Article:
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In the pause: As a white person, I have not done enough for my non-white neighbors

On this day of commemoration and service, I have a confession: as a white person, I have not done enough for my non-white neighbors. Yes I have volunteered, befriended, listened, learned, and dedicated large portions of my career to help people who look different from me. As I was reading and reflecting on Dr. King’s legacy in light of the recent comments by Congressman John Lewis, I realized I must do more.

I read the full Letter from a Birmingham Jail for the first time in many years and this quote had a powerful impact on me:

“First, I must confess that over the last few years I have been gravely disappointed with the white moderate. I have almost reached the regrettable conclusion that the Negro’s great stumbling block in the stride toward freedom is not the White Citizen’s Council-er or the Ku Klux Klanner, but the white moderate who is more devoted to “order” than to justice; who prefers a negative peace which is the absence of tension to a positive peace which is the presence of justice; who constantly says “I agree with you in the goal you seek, but I can’t agree with your methods of direct action;” who paternalistically feels he can set the timetable for another man’s freedom; who lives by the myth of time and who constantly advises the Negro to wait until a “more convenient season”. Shallow understanding from people of goodwill is more frustrating than absolute misunderstanding from people of ill will. Lukewarm acceptance is much more bewildering than outright rejection.” ~Dr. Martin Luther King, Jr.

It is a letter that is sadly aligned with the situation in which we now find ourselves on the doorstep of the inauguration and the Women’s March. We can not afford to be moderates. Our only hope for justice for all people is to stay informed, speak up, rise up, and join together. We cannot be silent. We cannot sit on the sidelines. Now is the time for action, for the positive peace that Dr. King referenced so beautifully in his letter 54 years ago. And it cannot just be the oppressed who rise; it must be all of us from all walks of life, all races, creeds, and genders that stand together not waiting for a more convenient season but making today and every day our season to do what’s right. The days of lukewarm acceptance are no longer an option.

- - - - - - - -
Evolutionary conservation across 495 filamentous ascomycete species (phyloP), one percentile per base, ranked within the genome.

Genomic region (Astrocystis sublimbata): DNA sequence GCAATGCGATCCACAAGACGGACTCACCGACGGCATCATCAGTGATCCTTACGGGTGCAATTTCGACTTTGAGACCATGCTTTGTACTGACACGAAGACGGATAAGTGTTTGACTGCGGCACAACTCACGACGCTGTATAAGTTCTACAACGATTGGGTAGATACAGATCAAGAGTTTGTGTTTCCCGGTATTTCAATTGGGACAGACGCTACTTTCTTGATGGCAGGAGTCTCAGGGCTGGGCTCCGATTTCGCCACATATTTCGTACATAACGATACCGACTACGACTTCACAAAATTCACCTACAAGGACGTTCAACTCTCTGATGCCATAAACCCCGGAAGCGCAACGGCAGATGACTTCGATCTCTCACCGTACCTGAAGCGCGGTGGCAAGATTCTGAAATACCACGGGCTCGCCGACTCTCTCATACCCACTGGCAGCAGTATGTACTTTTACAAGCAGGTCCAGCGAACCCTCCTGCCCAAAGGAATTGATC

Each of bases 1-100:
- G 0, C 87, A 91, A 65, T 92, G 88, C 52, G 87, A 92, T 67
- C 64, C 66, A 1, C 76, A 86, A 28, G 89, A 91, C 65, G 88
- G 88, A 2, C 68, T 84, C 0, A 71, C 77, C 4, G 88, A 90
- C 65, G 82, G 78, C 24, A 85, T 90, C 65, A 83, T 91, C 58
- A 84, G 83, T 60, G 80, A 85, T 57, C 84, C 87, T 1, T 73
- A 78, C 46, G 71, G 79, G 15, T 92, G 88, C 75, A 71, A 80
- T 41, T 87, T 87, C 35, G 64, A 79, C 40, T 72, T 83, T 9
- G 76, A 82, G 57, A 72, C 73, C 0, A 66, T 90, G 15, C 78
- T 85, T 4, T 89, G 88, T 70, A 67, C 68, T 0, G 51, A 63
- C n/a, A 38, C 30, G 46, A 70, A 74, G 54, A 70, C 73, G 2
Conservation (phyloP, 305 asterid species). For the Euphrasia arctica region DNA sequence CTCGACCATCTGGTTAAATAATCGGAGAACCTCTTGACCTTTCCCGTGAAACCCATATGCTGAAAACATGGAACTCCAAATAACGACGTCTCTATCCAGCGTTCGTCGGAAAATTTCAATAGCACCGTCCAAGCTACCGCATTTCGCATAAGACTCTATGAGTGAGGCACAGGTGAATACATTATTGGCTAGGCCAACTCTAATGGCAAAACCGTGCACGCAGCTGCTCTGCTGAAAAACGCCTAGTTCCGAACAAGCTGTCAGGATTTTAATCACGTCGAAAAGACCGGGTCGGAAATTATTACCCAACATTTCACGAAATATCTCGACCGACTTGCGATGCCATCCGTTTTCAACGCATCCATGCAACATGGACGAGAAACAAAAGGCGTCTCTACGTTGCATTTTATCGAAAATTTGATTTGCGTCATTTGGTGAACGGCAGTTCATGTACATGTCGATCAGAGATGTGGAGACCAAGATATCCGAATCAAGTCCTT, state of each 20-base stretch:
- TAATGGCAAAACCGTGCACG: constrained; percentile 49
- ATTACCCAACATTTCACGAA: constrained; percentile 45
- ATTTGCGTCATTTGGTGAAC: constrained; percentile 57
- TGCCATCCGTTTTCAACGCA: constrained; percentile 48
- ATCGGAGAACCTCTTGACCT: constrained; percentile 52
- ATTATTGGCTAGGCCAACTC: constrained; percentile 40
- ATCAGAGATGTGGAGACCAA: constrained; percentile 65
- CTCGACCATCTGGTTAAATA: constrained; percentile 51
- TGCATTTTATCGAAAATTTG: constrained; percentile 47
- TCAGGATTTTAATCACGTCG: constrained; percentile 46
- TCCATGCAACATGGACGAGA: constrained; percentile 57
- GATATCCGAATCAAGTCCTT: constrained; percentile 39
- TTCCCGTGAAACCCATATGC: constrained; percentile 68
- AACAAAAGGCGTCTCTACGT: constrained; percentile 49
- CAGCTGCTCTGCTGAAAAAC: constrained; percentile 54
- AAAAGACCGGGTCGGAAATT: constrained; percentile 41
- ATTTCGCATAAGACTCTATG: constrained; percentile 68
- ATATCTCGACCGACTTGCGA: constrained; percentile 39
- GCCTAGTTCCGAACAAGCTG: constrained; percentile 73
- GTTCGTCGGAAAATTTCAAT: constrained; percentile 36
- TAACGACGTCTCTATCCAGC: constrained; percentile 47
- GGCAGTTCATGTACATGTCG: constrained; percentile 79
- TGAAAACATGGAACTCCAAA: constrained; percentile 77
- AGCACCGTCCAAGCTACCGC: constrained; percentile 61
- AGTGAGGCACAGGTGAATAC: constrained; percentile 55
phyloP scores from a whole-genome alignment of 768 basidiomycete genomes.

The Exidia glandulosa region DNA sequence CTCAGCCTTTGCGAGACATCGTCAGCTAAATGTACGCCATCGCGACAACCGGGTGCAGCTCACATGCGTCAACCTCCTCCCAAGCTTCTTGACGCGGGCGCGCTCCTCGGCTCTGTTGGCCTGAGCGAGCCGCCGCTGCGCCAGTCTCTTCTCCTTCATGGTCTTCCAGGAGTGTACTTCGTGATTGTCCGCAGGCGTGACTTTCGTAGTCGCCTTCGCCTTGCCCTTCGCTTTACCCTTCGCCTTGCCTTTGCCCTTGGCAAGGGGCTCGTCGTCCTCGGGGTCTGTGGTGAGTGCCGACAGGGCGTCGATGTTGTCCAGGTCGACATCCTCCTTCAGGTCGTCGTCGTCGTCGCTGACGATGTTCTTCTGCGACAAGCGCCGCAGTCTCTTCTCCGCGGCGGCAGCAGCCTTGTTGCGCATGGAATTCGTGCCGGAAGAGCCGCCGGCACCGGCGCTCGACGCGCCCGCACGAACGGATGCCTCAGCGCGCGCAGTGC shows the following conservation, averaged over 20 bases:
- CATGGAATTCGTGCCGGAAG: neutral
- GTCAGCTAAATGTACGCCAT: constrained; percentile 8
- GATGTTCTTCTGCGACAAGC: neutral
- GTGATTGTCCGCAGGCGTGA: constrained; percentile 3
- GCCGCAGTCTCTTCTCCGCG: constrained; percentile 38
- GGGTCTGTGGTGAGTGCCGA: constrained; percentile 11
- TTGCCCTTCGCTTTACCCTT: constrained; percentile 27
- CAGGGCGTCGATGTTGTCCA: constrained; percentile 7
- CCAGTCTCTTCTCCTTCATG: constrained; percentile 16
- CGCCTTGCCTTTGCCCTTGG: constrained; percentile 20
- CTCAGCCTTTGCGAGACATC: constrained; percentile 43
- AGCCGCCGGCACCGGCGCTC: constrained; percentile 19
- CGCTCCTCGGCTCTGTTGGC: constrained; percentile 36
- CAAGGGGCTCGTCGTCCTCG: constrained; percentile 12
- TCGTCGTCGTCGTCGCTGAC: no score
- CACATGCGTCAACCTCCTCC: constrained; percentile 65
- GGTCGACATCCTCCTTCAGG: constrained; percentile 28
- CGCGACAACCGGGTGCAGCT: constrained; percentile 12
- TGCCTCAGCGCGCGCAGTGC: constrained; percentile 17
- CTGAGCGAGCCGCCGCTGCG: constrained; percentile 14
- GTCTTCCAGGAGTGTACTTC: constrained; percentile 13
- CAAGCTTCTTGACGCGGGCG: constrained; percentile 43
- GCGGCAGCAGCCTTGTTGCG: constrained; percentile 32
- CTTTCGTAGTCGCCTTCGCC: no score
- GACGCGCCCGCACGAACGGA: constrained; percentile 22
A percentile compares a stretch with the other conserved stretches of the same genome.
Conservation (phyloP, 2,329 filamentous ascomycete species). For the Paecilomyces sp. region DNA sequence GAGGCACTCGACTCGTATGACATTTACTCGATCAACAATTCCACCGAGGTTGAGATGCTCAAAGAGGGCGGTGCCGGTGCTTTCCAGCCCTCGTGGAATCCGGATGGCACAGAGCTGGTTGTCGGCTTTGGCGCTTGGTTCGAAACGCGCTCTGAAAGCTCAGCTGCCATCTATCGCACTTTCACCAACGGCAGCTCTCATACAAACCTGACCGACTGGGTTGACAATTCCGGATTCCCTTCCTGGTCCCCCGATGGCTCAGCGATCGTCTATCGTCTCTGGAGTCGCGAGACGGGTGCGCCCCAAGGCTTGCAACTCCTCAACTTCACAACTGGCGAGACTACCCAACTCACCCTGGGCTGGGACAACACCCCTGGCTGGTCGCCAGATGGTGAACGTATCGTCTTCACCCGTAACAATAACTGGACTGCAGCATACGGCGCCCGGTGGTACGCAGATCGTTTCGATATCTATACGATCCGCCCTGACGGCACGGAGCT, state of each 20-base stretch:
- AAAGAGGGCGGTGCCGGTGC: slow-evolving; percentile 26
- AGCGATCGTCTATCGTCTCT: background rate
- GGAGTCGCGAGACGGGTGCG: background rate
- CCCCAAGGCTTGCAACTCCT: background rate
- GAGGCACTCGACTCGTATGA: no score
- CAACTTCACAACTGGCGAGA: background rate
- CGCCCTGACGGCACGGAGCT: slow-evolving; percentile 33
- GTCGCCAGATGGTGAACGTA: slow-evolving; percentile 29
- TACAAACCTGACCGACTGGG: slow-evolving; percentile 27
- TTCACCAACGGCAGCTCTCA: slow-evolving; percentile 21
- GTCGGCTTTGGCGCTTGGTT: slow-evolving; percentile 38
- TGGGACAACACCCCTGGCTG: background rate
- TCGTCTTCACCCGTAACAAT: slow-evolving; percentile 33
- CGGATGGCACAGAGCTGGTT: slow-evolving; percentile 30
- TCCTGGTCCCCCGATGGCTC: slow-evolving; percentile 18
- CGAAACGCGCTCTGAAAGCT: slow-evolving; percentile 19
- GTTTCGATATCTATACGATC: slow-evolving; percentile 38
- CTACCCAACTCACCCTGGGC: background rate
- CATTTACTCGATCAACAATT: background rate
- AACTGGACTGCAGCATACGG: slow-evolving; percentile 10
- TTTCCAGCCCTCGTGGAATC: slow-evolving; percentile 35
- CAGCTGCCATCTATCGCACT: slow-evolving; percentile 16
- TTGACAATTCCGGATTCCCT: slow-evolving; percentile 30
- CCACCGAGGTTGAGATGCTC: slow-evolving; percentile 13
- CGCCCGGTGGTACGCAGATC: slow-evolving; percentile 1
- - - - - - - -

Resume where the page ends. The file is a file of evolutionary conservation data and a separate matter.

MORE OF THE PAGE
Wonder: Fall in love with your path

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Clifton Ross III

“You’ve got to fall in love with your path.” ~Clifton Ross III

On Monday, I went to Eatonville’s celebration of Martin Luther King Day with special guests Clifton Ross III and the Howard University Gospel Choir. Clifton spoke about his challenges getting through college at Howard University and his winding career in music. “You’ve got to fall in love with your path,” he said. I couldn’t agree more. There’s a temptation for us to compare our journeys to the journeys of others. You are unique and so is your path.Revel in that. March to the beat of your own drummer. Enjoy the view. Do things your way on your terms, and love every moment of it. That’s the only work we ever really have to do.

Wonder: We can find unity through music

Here’s a beautiful display of the power of music to unite us: the black acapella group Naturally 7​ & Jewish acapella group The Maccabees​ collaborated on a rendition of the James Taylor​ song, Shed a Little Light, commemorating Dr. King at the steps of the Lincoln Memorial. This kind of work gives me hope that with all the problems we face in the world, we can stand side-by-side, raise our voices, and make a difference together.

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